Announcement

Collapse
No announcement yet.

Rendered material appears duplicated/rotated - open grid ceiling

Collapse
X
 
  • Filter
  • Time
  • Show
Clear All
new posts

    Rendered material appears duplicated/rotated - open grid ceiling

    We're using an open grid ceiling system in one of our projects, and when I try to render views where the ceiling is visible, the ceiling material appears to be duplicated and rotated.




    I think what might be happening is the material on the face of the ceiling is rotating to match its surface (model) pattern, so it is registering correctly on the face of the ceiling, but the material of the upper surface is not rotating with it. Whats strange is that this doesn't appear when looking at the view in Revit with the graphic display is set to "Realistic". The material Appearance settings are just a color, and a cutout image inverted:



    I'm at a loss for how to resolve this other than to literally create a vertical opening for each cell in the ceiling!
    Thank you in advance for any thoughts/ideas/solutions!! (Apologies if this topic has been discussed before; I couldn't find any solution via searching)
    Attached Files

    #2
    I believe cutouts & transparency apply themselves to each side of the element, so you have one cutout that is correct and one that is rotated, giving you the weird effect.

    If you did model that it wouldn't be too hard - use sloped glazing, set your mullions to be the T profile and leave the panel blank.
    Revit for newbies - A starting point for RFO


    chad
    BEER: Better, Efficient, Elegant, Repeatable.

    Comment


      #3
      Here's a "workflow" I've used before:
      Create a "Rendering" DO with 2 options, Render and CDs, with CDs set to primary. Use the Rendering DO to hold all the elements that are only required for visualization. In this case, your documentation ceiling goes in the CDs, and a Basic Ceiling goes into the Render option. Override the DO display in your rendering views. Tip: When creating the Basic Ceiling, create 2 of them - a strip at the perimeter for the wall angle (no cutouts), and another one for the balance of the grid (your rendering currently omits the wall angles).
      Chris Ellersick

      Comment


        #4
        Cellophane is right - materials are side specific, so you'd need to get to a view where you can see the top side of the ceiling, and rotate/align its model pattern to match.

        Otherwise, you can go the sloped glazing route, and get the thickness of the grid.
        Julie Kidder
        Architect + BIM Director
        Hartman + Majewski Design Group

        Comment


          #5
          I cant help with the answer, but just wanted to say that is an impressive render. Composition, framing, lighting, textures, realistic...well done.
          Motorbike riding is one long bezier curve

          Comment


            #6
            What Chad said. Sloped glazing, t grid modeled, no panels. I model all of my lay in this way now. I love it.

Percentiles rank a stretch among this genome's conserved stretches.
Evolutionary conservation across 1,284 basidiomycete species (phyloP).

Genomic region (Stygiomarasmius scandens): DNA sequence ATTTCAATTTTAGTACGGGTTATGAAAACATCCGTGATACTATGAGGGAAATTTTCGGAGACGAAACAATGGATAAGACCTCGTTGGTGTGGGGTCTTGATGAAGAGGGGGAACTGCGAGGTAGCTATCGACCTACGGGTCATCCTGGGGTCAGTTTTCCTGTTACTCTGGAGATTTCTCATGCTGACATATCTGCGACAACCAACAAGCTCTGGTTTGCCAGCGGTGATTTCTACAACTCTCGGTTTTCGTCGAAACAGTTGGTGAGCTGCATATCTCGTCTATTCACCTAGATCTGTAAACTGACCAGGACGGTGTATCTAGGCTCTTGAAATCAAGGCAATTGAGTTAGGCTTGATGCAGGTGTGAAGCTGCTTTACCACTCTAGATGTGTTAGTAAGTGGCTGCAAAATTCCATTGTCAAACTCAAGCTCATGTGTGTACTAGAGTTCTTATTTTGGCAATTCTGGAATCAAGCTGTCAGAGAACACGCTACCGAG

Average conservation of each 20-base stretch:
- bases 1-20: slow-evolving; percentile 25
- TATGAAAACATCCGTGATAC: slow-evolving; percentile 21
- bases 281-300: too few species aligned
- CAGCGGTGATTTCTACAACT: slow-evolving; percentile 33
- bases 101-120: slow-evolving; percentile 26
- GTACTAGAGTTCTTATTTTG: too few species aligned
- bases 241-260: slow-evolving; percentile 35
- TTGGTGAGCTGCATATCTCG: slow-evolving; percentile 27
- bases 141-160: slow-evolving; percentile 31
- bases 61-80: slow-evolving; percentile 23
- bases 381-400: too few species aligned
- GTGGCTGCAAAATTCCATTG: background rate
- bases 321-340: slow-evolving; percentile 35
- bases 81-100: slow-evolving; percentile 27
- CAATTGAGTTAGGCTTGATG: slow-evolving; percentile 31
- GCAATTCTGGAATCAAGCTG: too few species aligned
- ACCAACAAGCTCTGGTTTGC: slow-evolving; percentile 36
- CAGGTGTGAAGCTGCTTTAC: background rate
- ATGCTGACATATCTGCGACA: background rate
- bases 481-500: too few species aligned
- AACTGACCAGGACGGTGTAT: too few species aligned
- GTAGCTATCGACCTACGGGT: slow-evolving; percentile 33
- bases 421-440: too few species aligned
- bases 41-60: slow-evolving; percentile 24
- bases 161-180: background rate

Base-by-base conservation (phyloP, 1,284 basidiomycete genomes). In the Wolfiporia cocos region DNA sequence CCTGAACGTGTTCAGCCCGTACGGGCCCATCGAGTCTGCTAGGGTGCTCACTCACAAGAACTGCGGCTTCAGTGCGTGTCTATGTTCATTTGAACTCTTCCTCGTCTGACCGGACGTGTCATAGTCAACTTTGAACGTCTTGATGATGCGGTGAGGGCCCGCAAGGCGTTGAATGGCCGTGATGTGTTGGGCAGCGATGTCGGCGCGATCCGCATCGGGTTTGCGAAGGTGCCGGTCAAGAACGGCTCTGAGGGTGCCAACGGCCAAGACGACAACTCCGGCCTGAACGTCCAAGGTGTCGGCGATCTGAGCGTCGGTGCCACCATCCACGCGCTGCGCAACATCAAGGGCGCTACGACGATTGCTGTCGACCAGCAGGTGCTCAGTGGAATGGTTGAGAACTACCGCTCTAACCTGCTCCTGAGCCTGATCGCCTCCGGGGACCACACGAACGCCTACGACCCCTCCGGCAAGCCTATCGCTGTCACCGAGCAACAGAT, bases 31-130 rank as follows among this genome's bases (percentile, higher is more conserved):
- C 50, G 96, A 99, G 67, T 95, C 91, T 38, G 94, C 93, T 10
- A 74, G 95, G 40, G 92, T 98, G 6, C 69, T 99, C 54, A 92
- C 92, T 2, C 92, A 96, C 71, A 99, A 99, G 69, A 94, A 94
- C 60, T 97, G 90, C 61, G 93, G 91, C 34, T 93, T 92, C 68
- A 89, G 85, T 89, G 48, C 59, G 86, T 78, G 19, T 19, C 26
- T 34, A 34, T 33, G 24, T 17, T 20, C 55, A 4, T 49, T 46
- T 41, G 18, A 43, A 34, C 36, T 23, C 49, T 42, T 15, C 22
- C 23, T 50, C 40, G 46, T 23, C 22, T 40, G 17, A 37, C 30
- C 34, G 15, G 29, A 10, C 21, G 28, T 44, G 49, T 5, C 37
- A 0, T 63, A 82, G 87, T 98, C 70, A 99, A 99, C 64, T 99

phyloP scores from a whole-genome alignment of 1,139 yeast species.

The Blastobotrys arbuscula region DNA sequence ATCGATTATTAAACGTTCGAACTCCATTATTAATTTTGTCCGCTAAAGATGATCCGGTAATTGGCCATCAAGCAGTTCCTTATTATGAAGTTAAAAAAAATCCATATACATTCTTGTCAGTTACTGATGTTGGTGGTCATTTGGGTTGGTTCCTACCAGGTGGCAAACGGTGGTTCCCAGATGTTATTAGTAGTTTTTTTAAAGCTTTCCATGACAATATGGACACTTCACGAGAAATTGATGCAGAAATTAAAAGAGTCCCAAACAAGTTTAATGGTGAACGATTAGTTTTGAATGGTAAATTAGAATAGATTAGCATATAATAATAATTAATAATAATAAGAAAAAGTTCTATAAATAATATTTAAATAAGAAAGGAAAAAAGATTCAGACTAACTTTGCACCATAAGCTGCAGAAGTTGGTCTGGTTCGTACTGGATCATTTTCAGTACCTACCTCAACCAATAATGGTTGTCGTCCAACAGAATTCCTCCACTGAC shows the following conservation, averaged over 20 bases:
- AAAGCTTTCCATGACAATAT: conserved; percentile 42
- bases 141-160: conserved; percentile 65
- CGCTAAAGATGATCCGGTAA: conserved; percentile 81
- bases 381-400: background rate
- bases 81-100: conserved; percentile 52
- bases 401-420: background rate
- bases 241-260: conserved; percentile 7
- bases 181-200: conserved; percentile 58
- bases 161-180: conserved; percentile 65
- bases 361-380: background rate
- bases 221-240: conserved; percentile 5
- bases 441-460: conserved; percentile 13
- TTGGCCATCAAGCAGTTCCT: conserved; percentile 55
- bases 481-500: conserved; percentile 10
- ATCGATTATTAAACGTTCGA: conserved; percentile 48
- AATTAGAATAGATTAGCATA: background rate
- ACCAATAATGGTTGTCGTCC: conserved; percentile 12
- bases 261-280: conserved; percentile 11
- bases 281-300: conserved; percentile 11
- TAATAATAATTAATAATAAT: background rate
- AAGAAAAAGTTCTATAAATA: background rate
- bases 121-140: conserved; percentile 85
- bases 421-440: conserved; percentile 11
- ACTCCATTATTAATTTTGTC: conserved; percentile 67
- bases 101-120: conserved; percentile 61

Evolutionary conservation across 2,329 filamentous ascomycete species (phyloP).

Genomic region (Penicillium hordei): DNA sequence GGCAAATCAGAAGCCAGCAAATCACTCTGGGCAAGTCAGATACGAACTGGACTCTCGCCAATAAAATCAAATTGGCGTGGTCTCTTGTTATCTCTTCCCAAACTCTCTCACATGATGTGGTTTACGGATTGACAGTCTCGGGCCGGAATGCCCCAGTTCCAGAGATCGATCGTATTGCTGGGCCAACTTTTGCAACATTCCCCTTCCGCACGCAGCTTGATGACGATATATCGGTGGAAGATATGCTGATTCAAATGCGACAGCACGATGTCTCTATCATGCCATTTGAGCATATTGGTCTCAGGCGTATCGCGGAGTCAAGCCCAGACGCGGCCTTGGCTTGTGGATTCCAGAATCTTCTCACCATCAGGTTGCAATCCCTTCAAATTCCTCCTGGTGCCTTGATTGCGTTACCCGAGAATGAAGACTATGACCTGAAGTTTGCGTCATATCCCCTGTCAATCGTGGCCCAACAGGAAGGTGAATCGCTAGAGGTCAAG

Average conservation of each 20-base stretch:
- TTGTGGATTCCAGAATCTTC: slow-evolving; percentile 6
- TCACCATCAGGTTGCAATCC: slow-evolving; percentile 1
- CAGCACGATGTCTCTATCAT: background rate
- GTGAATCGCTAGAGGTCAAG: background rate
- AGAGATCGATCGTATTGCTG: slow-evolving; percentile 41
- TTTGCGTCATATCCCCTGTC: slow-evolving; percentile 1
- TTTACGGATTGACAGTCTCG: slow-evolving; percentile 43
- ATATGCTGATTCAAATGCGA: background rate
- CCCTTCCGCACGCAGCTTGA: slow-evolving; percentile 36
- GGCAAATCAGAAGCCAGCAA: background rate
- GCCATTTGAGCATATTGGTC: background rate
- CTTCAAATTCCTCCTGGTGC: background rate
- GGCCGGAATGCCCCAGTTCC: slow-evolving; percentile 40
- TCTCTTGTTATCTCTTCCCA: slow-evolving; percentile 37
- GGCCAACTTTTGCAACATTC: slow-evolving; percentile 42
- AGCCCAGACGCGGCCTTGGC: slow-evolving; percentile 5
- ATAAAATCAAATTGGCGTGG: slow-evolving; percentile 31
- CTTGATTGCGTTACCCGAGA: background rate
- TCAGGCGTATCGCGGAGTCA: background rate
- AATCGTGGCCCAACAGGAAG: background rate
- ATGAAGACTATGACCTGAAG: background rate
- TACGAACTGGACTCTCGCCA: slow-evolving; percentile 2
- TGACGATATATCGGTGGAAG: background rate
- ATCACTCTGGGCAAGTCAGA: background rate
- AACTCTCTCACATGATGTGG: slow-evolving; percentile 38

Sent from my Phablet. Please excuse typos... and bad ideas.

            Aaron Maller
            Director
            Parallax Team, Inc.
            Aaron "selfish AND petulant" Maller |P A R A L L A X T E A M | Practice Technology Implementation
            @Web | @Twitter | @LinkedIn | @Email

            Comment


              #7
              Thanks all very much for the replies and advice.

              I realized the issue was the cut out applying differently to all faces of the ceiling element so I went along with making the open grid actual 3D elements to render, and put my ceiling elements into design options so I wouldn't disrupt our CDs (good tip jmk, thank you!)

              I didn't go with the sloped glazing route because it was much faster for myself to export the ceiling boundary/patterns to a DWG, separate the layers by Ceilings 1 & 2, and then use that DWG to create structural framing elements with Dynamo. I was also concerned about how the mullions might handle the curves of the wall angle, and the corners that occur where curve/arc meets a straight line, which structural framing elements handle well with beam joins... I ought to experiment with that though to see how mullions would look in those conditions, and I'll probably go with the Sloped Glazing method for open grid ceilings in the future though.
              (by the way, cellersick, when I read your comment on the wall angle being omitted... *hardest face palm ever* xD)

              Here is the outcome (of the ceiling, not the final final rendering... still working on improving the light fixture family on the grid to emit light better):


              And for anyone who is curious, the Dynamo script:


              Thank you all again
              Last edited by amyeamyw; November 17, 2017, 08:41 PM.

              Comment


                #8
                +1 for posting the Dynamo script!
                Revit for newbies - A starting point for RFO


                chad
                BEER: Better, Efficient, Elegant, Repeatable.

                Comment


                  #9
                  Structural Framing by Dynamo method is awesome, but i use Sloped Glazing because- in most cases- i want the ceiling tiles themselves, as well.
                  Aaron "selfish AND petulant" Maller |P A R A L L A X T E A M | Practice Technology Implementation
                  @Web | @Twitter | @LinkedIn | @Email

                  Comment


                    #10
                    Amy, can i ask how you got the patterning into the floor on the render? What workflow did you use? Or is it light and reflections? Its great.
                    Last edited by biff; November 17, 2017, 11:07 PM.
                    Motorbike riding is one long bezier curve

                    Comment

                    Related Topics

                    Collapse

                    Working...
                    X